Published in the Research School of Physics Event Horizon
Vol44 Issue20 20–24 May 2019

Congratulations to Adrian Ankiewicz, Optical Sciences Group, RSPE, for the atricle in Physical Review journal.

Rogue waves in the deep ocean can sink ships and cause fatalities and widespread damage to other marine vessels. Such rare events can be mathematically explained by the Nonlinear Schrodinger equation. Among all reported rogue waves, just over 10 percent   occur  in  deep water, while more than 88 percent  are reported   near  coasts and in relatively shallow water. Much effort has been expended by scientists to explain these phenomena, however, till now, none of them have been   quite successful. Scientists in the Research School of Physics & Engineering at the Australian National University, Canberra, propose new types of such rogue waves by allowing for complex-valued solutions for the 'KdV ' equation.  This can model   waves in shallow water. In fact, the relative heights of these new waveforms can be much greater than those of the corresponding deep water rogue waves. They can thus pose a considerable threat to shipping and to people on beaches.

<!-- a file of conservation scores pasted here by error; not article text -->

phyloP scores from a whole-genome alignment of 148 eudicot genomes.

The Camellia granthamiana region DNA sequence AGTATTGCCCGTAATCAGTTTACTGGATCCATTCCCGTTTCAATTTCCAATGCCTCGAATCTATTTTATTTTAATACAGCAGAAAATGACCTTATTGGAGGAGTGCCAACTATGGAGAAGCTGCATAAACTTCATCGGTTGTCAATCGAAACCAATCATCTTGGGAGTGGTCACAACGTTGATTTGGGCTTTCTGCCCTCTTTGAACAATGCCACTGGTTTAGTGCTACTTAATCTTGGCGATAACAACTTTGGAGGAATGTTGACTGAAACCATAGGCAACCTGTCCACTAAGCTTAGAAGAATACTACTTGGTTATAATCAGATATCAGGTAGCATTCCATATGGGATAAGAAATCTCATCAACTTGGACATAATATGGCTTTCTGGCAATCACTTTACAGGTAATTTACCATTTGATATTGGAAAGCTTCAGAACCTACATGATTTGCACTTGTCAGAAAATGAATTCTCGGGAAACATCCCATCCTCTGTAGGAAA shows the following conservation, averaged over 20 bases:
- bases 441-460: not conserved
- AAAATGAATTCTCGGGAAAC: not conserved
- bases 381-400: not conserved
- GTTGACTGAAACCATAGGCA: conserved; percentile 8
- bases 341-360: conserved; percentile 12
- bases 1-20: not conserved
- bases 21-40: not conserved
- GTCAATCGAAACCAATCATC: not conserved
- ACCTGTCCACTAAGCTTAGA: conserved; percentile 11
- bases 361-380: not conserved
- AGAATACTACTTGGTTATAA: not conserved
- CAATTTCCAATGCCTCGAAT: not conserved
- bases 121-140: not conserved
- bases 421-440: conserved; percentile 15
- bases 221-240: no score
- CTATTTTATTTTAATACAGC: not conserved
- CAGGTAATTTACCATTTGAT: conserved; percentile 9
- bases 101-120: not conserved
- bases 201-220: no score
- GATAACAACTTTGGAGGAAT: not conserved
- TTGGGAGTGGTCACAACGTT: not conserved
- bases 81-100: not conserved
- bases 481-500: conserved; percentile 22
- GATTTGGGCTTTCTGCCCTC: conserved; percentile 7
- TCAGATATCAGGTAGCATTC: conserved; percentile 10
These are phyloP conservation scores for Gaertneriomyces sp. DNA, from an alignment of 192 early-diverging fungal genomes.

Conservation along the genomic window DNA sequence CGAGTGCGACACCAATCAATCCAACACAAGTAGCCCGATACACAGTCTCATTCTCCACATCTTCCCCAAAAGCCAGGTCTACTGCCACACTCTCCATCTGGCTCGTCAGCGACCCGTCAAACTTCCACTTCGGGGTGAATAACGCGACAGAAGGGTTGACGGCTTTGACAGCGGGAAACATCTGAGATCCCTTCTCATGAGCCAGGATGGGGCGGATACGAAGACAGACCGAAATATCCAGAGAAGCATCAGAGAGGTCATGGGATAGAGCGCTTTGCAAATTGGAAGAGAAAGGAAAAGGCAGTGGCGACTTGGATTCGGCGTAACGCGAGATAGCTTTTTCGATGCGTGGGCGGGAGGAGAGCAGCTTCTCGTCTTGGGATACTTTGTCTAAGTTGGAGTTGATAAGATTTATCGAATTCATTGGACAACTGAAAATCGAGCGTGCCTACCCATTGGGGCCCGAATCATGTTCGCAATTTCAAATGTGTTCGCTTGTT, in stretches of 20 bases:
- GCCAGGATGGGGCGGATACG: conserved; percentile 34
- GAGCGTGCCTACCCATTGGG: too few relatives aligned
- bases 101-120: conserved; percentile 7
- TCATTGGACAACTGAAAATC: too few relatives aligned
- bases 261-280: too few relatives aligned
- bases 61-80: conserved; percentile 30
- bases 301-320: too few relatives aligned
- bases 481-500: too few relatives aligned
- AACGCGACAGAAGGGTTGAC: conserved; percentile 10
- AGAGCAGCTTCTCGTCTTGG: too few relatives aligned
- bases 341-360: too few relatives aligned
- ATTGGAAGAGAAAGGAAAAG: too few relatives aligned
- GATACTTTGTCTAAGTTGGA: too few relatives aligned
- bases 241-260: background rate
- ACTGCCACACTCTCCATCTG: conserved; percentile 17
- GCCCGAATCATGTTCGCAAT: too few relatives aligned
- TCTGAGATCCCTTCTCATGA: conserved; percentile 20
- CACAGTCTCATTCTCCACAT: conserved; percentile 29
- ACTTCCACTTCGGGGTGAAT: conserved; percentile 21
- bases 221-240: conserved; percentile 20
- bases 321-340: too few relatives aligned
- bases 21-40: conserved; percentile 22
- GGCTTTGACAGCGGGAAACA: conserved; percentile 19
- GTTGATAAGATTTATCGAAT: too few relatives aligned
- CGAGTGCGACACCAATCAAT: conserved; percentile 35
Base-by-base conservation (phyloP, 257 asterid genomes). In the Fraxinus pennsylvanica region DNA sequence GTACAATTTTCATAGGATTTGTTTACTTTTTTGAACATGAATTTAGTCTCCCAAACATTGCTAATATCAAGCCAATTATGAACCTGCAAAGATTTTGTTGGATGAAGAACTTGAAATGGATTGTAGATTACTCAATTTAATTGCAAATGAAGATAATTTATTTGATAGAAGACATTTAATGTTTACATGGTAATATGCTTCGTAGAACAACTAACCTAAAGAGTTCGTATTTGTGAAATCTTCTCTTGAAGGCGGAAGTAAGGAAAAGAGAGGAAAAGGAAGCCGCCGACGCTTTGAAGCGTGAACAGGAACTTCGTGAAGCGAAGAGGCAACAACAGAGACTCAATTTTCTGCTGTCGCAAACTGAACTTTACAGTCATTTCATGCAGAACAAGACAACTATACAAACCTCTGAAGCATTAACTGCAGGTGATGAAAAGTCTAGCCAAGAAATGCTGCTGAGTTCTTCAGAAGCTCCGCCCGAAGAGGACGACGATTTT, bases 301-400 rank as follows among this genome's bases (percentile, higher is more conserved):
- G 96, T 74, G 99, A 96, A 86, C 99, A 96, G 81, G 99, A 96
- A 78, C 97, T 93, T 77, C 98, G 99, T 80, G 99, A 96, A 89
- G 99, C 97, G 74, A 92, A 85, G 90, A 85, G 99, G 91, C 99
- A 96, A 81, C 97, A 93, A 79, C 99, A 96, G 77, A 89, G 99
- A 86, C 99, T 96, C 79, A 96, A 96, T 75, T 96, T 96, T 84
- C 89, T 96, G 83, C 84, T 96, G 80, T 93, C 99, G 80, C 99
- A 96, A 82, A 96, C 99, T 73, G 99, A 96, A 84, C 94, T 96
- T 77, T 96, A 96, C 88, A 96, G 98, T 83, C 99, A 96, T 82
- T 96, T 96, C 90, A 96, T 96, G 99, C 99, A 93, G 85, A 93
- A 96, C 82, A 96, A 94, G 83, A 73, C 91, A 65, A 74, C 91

See for further details.

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